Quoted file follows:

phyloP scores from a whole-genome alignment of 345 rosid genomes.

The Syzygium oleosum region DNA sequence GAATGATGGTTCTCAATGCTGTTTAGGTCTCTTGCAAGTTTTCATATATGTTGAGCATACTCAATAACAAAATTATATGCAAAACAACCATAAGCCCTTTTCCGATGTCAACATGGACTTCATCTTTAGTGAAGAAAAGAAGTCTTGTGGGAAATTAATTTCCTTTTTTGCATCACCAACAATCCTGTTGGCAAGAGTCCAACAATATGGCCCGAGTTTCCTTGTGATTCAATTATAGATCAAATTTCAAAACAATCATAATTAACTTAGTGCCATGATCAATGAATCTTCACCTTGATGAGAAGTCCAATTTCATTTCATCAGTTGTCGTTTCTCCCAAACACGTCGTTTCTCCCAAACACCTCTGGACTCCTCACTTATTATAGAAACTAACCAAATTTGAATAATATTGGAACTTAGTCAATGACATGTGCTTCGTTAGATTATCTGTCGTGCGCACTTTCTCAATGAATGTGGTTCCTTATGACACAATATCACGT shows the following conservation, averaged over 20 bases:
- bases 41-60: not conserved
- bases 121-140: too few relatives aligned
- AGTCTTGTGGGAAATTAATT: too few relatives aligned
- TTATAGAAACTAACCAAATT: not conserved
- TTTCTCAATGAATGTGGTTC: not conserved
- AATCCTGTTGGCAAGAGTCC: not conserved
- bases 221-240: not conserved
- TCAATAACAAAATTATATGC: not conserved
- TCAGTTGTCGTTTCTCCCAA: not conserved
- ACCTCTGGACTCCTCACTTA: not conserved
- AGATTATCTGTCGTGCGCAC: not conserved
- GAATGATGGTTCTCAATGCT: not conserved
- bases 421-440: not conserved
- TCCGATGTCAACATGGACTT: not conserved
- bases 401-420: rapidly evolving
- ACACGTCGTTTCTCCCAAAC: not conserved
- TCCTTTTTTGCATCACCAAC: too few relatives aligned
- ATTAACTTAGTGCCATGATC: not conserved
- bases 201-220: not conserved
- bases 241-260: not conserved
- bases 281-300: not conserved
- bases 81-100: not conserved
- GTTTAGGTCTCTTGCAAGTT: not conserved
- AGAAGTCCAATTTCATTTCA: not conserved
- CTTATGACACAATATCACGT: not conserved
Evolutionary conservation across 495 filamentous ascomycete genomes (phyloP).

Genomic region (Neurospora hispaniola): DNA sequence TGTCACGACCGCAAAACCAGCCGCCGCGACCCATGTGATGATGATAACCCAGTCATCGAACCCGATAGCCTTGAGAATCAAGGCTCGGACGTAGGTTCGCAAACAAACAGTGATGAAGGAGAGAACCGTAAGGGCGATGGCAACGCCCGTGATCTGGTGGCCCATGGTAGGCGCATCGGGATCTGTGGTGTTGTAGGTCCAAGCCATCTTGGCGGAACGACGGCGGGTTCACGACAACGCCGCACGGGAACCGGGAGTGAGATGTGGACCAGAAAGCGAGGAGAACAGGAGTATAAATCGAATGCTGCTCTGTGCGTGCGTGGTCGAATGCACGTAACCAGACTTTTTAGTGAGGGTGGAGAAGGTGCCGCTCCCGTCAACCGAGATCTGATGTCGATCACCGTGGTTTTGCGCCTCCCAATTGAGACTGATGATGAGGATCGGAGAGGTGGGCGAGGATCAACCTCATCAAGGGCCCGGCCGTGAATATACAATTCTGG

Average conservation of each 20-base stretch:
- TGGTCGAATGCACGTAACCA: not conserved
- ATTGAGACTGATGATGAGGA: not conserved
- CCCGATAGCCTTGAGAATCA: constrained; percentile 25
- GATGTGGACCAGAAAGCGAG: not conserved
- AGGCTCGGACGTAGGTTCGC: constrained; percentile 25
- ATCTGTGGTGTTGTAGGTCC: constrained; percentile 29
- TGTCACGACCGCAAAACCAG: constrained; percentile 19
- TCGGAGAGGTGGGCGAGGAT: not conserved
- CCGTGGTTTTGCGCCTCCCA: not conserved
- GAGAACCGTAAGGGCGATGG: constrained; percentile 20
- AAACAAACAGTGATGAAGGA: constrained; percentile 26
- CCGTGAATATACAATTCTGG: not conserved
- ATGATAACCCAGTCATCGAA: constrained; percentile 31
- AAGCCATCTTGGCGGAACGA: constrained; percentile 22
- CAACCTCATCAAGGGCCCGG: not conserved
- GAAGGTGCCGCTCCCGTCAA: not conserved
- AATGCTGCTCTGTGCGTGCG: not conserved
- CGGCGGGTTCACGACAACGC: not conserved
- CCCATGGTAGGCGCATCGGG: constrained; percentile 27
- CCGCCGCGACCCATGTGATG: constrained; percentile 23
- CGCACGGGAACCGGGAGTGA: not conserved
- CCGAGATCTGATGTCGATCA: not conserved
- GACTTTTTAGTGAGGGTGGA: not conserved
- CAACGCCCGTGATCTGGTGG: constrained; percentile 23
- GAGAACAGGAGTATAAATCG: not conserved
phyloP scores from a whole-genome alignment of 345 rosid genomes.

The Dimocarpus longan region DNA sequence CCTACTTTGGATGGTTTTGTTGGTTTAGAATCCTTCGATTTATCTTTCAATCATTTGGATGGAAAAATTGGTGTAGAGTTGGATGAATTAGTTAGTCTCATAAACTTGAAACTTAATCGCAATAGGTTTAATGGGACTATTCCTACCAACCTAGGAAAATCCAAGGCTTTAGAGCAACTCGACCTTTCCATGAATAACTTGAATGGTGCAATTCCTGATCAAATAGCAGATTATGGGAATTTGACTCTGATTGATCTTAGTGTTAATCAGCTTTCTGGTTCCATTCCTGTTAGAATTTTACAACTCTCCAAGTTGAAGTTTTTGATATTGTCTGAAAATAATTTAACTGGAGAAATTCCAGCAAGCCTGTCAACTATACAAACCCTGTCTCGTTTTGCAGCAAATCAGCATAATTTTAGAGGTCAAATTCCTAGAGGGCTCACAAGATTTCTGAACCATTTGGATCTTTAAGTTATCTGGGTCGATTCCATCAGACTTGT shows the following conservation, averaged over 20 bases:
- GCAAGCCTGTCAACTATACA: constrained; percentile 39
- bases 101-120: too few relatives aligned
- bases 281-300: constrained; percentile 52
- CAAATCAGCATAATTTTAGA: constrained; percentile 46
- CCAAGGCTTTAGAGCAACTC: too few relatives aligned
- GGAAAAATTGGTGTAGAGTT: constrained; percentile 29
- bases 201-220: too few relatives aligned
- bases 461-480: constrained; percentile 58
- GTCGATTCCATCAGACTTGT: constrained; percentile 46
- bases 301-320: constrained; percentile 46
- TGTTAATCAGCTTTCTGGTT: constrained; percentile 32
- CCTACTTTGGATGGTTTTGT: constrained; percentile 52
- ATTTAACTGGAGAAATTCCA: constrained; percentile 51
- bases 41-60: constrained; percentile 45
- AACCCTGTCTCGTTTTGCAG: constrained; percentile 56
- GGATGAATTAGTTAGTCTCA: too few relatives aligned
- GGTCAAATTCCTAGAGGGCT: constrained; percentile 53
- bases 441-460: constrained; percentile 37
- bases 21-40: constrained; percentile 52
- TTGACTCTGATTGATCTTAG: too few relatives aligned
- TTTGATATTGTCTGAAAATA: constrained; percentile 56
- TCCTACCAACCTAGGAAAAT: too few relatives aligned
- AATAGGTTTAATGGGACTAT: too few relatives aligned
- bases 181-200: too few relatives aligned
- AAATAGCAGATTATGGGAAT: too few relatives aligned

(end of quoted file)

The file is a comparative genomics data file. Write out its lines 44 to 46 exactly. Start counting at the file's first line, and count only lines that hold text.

- AAGCCATCTTGGCGGAACGA: constrained; percentile 22
- CAACCTCATCAAGGGCCCGG: not conserved
- GAAGGTGCCGCTCCCGTCAA: not conserved